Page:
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Paris should prepare for risk of a costly Seine flood, says OECD

A major flooding of the Seine River similar to the flood disaster of 1910 could affect up to 5 million residents in the greater Paris area and cause up to 30 billion euros worth of damage, according to a new OECD report. Economic growth, jobs and public finances could also be significantly affected. The OECD Review on Flood Risk Management of the Seine River – commissioned by the Basin Organisation Seine Grands Lacs with the French Ministry of Ecology and Ile-de-France regional council – recommends that city officials work to raise risk awareness among citizens and businesses and improve the resilience of the metropolitan area to flood risks.

 
Herders fight farmers over Tanzania water

Tanzanian authorities are finding it increasingly difficult to deal with ongoing conflicts between farmers and pastoralists as they fight over limited land and water resources in this East African nation. From Tanzania’s Coast Region to Kilimanjaro, violent and sometimes deadly clashes have been raging for decades as farmers and pastoralists scramble for resources.

 
Human and climate impacts on global water resources

Over past decades, terrestrial water fluxes have been affected by humans at an unprecedented scale and the fingerprints that humans have left on Earth’s water resources are turning up in a diverse range of records. In his PhD thesis, Yoshihide Wada developed a state-of-the-art global hydrological model (GHM) and global water demand model. These were eventually coupled to quantify and distinguish human and climate impacts on surface freshwater and groundwater resources. Yoshihide Wada’s thesis is composed of three major parts: Part 1. Human and climate impacts on surface freshwater resources; Part 2. Global assessment of groundwater resources; Part 3. Integrated modeling and indicators of global water resources. Yoshihide Wada was promoted cum laude!

 
Extensive liquid meltwater storage in firn within the Greenland ice sheet

Mass loss from the Greenland ice sheet contributes significantly to present sea level rise. High meltwater runoff is responsible for half of Greenland’s mass loss. Surface melt has been spreading and intensifying in Greenland, with the highest ever surface area melt and runoff recorded in 2012. However, how surface melt water reaches the ocean, and how fast it does so, is poorly understood. Firn – partially compacted snow from previous years – potentially has the capacity to store significant amounts of melt water in liquid or frozen form, and thus delay its contribution to sea level. A paper in Nature Geoscience presents direct observations from ground and airborne radar, as well as ice cores, of liquid water within firn in the southern Greenland ice sheet: a firn aquifer.

 
Dutch-Palestinian academic cooperation programme to increase water security in Palestine

As part of the first Dutch-Palestinian cooperation forum, 5 Dutch and 5 Palestinian universities signed a Memorandum of Understanding for an academic cooperation programme on joint education, research and training to improve the capacity in the Palestinian water sector.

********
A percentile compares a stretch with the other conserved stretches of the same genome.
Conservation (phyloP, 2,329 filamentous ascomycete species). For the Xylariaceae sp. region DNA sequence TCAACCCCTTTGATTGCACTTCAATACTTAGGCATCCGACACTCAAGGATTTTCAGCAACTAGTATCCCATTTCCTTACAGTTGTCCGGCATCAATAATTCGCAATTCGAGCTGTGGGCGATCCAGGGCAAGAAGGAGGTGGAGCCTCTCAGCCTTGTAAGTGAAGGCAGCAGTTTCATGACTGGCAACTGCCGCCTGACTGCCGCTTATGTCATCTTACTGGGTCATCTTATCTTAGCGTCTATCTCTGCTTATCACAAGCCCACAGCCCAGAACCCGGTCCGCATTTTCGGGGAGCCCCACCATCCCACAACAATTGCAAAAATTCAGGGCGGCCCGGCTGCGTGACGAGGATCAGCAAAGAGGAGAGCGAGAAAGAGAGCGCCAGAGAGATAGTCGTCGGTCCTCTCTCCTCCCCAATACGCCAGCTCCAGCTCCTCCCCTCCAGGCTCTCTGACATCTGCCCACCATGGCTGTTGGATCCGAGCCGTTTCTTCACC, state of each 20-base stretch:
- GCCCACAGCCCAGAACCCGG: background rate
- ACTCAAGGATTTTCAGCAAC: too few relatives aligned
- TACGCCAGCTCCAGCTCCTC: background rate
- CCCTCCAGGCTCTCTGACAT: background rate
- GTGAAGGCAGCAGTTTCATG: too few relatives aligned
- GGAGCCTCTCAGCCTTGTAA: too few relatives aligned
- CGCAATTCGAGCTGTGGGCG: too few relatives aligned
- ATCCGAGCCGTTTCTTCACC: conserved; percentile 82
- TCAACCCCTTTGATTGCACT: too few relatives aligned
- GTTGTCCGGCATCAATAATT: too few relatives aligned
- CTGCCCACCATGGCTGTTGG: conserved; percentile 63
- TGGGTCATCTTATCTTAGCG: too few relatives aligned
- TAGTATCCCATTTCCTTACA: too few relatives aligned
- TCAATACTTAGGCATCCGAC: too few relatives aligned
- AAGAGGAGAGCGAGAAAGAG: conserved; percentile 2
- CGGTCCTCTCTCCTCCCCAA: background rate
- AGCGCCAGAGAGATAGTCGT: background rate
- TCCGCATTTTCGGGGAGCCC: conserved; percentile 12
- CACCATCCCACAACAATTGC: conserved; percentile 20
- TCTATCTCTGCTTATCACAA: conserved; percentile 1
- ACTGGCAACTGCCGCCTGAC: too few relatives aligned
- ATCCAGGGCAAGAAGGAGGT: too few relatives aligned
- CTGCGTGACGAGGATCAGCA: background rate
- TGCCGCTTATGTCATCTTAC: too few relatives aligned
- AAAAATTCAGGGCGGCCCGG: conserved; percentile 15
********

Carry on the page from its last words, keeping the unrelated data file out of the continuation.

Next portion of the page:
Israel, Jordan, Palestinians to sign water agreement

In a rare example of cooperation Israel, Jordan and the Palestinians agreed on a water-supply arrangement to slake rising cross-border demand, a step toward economic integration despite persistent political rancor holding up progress on a Middle East peace accord. The deal also aims to slow the steady decline in the Dead Sea water level through a pipeline that will be built from the Red Sea. It is one of the few regional cooperation projects surviving from the heyday of the Israeli-Palestinian peace process in the 1990s, when many envisioned a Middle East remade by economic interdependence.

 
Environmental flows in the Anthropocene

LeRoy Poff and John Matthews have just published an interesting paper on «Environmental flows in the Anthropocence (sic!): past progress and future prospects». Human modification of the global hydrologic cycle through the building and operation of hundreds of thousands of dams and diversions has significantly altered fluvial processes, leading to impairment of river ecosystem function and biodiversity loss worldwide. The concept of environmental flows (e-flows) emerged to mitigate the undesirable hydrological impacts of dams and water diversions, in order to strengthen ecologically informed water management. In their paper, the authors outline the scientific foundations and progressive development of the current e-flows framework over the last 25 years, identifying three discrete periods in its history: emergence and synthesis, consolidation and expansion, and globalization.

 
Offshore fresh groundwater reserves as a global phenomenon

The flow of terrestrial groundwater to the sea is an important natural component of the hydrological cycle. This process, however, does not explain the large volumes of low-salinity groundwater that are found below continental shelves. There is mounting evidence for the global occurrence of offshore fresh and brackish groundwater reserves. The potential use of these non-renewable reserves as a freshwater resource provides a clear incentive for future research. But the scope for continental shelf hydrogeology is broader and is is envisaged that it can contribute to the advancement of other scientific disciplines, in particular sedimentology and marine geochemistry. A new article in Nature by Vincent E.A. Post, Jacobus Groen, Henk Kooi, Mark Person, Shemin Ge and W. Mike Edmunds. 

 
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